Model: Ludwig LM400 Supraphonic 5x14 snare drumYear: 1963 to present
Description: Current model is U.S. made and has a spun aluminum seamless shell with chrome plating, imperial lugs, and a P85 throw off.
Prices as of 12/01/2013: Current Retail Price: NEW $695 (MAP $459) Excellent Condition Used (High Price): $300 Good Condition Used (Median Price): $200 Fair Condition Used (Low Price): $100
Opinions and debate about these average values are welcome in the comments section below, and values will change according to review of evidence present. Also welcome are comments about identifying features and timeline.
History and Identification :
The Ludwig Supra Phonic snare drum is one of the most popular snare drums of all time. It was used extensively on records by rock and jazz drummers of the fifties, sixties and seventies. Who knows how many hundreds of thousands of them were made over six decades? The SupraPhonic was introduced as the Super Ludwig in 1958 and was available in 5" depth only. The "Supra", as it was nicknamed, went through many major and minor changes over the years. The early chrome over brass shells and brass hoops are more desirable and rarer than the later chrome over aluminum shell drums and steel hoops. The chromed brass and chromed aluminum shells are hard to distinguish between and lots of fuss is made by collectors over how to tell the difference. The timeline of the changes below will help you date your drum. The only true 100% guaranteed way to tell if it's a brass shell underneath the chrome is to take one of the lugs or the strainer off the drum and remove a tiny bit of the chrome from the lug hole with a small file. If the brass shows through - bingo! If it's a darker grey color it's aluminum. Also if the chrome is flaking off the drum, it's an aluminum shell. Aluminum does not like to be chromed. Why are the brass ones so desirable? -The rarity and the superior tone.
The 1958 - 1963 chrome over brass and clear lacquer over brass shell Super Ludwigs range in price from $600 to $1000. Most aluminum and steel models correspond to the pricing above. A new or used Supraphonic of any stripe is a drum worth owning.
Super Ludwig and Supraphonic Timeline
1958: WFL badge (very rare), WFL P83 throw off, narrow crimped snare beds, brass shell has two folds- one flange downward from the bearing edge and a second fold back toward the shell, different from the aluminum shell which does not have the second fold. These drums are the best sounding of all the Supras because of the extra flange in the edge.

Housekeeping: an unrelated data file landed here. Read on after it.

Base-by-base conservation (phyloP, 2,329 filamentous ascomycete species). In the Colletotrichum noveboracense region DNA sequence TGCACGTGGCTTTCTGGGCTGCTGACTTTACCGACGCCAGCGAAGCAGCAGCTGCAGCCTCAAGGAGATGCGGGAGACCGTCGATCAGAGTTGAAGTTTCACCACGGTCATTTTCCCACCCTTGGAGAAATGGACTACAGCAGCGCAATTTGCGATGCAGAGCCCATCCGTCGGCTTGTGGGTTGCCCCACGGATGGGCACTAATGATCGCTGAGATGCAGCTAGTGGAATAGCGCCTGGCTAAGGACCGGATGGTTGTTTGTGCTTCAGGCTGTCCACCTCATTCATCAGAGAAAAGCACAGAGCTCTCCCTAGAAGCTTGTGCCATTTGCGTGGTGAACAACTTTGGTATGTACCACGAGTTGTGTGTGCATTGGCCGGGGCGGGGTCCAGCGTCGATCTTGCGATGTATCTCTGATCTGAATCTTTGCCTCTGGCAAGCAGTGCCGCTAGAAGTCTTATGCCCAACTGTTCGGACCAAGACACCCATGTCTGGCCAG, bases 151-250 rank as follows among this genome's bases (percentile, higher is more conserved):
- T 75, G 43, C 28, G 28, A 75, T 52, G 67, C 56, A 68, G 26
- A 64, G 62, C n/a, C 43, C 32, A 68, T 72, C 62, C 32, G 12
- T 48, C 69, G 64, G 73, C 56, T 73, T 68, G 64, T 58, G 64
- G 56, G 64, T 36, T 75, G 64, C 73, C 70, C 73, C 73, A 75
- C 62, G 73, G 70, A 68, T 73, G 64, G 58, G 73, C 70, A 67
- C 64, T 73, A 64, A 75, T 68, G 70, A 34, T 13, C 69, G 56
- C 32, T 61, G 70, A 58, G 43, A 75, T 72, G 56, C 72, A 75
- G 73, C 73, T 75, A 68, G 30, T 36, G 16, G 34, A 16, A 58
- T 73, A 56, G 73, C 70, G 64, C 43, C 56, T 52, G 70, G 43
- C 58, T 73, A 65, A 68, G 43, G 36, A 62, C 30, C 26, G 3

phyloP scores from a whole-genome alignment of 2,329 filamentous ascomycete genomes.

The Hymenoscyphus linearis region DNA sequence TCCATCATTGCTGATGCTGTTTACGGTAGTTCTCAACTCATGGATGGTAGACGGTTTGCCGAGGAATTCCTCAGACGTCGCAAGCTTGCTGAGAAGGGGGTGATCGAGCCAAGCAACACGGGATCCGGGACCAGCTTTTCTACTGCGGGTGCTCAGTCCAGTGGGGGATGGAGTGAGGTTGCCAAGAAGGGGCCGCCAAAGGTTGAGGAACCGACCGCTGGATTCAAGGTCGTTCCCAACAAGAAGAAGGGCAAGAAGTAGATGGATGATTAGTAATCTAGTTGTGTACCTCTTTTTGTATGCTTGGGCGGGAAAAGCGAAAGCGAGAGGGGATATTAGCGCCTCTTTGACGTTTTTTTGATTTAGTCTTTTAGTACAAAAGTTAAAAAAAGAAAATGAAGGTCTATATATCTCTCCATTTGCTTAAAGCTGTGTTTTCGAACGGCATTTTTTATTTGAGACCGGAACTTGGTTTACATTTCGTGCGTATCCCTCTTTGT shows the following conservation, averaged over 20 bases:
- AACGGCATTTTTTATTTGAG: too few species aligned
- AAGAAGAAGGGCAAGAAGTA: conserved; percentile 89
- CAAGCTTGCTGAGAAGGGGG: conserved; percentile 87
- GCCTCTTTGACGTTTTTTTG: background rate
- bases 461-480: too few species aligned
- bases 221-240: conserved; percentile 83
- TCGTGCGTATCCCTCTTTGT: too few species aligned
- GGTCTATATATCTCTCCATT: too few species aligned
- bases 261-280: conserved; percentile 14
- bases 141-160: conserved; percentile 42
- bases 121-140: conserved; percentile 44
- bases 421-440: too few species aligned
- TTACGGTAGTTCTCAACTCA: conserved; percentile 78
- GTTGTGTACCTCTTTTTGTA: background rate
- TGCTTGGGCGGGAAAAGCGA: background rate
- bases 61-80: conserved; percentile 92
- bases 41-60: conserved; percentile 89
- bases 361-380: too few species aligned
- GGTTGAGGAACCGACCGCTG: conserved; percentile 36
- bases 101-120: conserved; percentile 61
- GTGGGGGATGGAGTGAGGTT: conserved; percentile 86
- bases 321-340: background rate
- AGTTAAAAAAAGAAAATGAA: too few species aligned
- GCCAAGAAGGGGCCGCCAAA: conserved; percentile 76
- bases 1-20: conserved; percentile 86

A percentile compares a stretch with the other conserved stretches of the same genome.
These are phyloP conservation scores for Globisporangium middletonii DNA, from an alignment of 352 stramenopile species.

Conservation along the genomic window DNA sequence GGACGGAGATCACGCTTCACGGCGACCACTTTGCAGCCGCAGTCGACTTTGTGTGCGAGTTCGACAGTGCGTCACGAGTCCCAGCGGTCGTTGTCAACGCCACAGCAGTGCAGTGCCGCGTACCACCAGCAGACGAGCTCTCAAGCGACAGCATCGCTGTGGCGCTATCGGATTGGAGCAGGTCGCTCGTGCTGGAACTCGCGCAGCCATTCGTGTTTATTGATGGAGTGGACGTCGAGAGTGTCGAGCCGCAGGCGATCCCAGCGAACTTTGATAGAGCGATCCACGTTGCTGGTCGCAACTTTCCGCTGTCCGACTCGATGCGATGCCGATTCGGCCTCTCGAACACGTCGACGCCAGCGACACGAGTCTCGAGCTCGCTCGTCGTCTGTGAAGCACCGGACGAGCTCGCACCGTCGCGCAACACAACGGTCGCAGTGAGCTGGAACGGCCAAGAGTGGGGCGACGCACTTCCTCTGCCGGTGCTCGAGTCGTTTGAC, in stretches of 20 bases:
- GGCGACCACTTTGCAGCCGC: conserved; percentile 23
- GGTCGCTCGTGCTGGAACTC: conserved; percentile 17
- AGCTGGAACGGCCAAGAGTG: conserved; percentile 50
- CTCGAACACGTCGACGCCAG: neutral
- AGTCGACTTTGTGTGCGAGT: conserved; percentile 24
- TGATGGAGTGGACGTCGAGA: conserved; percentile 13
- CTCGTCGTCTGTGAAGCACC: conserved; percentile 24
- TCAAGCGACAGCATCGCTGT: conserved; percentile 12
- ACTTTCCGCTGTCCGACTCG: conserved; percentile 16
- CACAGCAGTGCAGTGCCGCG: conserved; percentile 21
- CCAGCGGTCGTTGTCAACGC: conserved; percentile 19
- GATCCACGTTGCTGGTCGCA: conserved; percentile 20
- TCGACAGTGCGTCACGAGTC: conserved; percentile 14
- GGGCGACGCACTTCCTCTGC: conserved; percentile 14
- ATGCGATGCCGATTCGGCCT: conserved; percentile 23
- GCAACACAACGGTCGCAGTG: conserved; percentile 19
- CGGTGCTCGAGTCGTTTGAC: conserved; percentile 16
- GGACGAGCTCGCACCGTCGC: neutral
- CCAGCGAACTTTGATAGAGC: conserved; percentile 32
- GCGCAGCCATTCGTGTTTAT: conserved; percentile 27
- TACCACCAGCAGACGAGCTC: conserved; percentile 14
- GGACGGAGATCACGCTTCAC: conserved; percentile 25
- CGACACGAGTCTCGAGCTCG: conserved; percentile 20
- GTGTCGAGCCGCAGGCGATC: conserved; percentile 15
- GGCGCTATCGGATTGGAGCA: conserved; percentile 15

1958 - 1959: Ludwig Keystone brass and blue "transition" badge
1958 - 1960: Two piece brass shell w vertical weld seam, crimped narrow snare beds
1960 - 1963: Brass keystone badge w no serial number & etched characters. 6.5" depth model LM402 added, imperial lugs redesigned to be more hollow thus lighter
1961: Lacquered brass shell discontinued, a few shells were made out of steel, the one piece spun aluminum shell with one flange is introduced. The aluminum shells are lighter in weight and higher in pitch than the brass shells. Super Sensitive Supraphonic is introduced, snare beds widened to 8", round knob muffler replaced by the P-4067 "baseball bat" muffler w red felt. The felt was changed to white in 1964
1963: Name changed from Super Ludwig 400 to Supra-Phonic 400, serial numbers began to be stamped on badges in late 1963 - 4 digits - in '64 five digits - and in '65 six digits, Lug screws changed from hex head screws and washers to flat head screws w small bell washers.
1964: Brass hoops were changed to steel, felt on baseball bat muffler changed to white felt
1968: Baseball bat muffler replaced by 1" knob muffler, P83 strainer replaced with P85, shell material changed to a different non ferrous aluminum alloy; these shells are stamped AG on the inside
1969: First Blue and Olive parallelogram badges w no serial numbers, a few Supras were made without badges during this transition
1970: Lud-a-loy stickers added to inside of shell, a few Supraphonic 400 snares are made with brass shells and can be identified by the letters B or BR stamped by the muffler, and by modified shorter blue and olive badges.
1977: Strainer and butt height changed from 1/2" to 7/8"
1980: P85 12 strainer holes for gut snares changed to just two holes for wire snare strings
1984: P85 two hole model replaced by one slot P85 model
1988: Monroe badge replaces old Keystone badge
1994: New options offered on a Supraphonic 400: tube lugs, hammered shells, brass shells and bronze shells
There are exceptions to all of these variations and changes. Ludwig experimented a lot with different components, especially during the early sixties. One can find drums with the wrong shell, badges, lugs, and other parts that were factory originals due to shortages, old stock, custom builds for artists, etc., so these identifying factors are not written in stone, but it is a fairly reliable guide.
I am not the world’s foremost authority on vintage drums but I know enough to get me in trouble and I know there are guys and gals who know more than I do! Please, if you have differing information and opinions, I would love to hear from you in the comments below, but please be civil about it.
Thanks, George Lawrence - who wishes now that he hadn't sold his 1963 COB Supra.